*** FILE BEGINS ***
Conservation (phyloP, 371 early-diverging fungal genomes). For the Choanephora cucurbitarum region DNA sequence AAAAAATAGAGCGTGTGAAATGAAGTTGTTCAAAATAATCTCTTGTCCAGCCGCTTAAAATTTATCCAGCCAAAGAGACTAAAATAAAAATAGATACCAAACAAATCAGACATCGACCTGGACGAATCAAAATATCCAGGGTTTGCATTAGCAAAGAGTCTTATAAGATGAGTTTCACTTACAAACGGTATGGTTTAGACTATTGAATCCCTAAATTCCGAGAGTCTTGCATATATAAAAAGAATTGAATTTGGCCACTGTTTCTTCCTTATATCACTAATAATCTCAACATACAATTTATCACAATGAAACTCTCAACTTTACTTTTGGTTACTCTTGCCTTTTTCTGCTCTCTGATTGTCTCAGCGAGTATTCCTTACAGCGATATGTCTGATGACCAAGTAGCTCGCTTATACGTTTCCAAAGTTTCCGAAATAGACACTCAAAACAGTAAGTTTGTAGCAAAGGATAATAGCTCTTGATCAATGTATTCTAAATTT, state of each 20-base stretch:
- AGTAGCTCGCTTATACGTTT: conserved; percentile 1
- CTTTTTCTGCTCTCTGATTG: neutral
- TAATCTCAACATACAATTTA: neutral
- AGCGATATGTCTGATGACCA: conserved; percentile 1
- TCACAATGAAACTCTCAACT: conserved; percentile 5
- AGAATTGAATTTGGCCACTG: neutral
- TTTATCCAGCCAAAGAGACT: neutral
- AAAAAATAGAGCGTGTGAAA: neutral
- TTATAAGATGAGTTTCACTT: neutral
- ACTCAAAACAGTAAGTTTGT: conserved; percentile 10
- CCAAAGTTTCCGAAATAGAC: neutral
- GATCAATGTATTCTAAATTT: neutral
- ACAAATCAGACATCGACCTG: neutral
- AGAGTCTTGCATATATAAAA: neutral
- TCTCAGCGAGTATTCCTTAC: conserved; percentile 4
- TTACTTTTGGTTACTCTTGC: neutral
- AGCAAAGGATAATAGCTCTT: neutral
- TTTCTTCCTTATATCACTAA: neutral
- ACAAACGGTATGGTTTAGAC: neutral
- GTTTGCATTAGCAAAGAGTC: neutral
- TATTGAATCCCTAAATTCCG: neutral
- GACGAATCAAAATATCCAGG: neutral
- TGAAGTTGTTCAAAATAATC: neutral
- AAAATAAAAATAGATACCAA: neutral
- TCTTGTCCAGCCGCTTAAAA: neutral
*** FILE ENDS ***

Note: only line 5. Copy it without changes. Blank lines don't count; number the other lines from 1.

- AGCGATATGTCTGATGACCA: conserved; percentile 1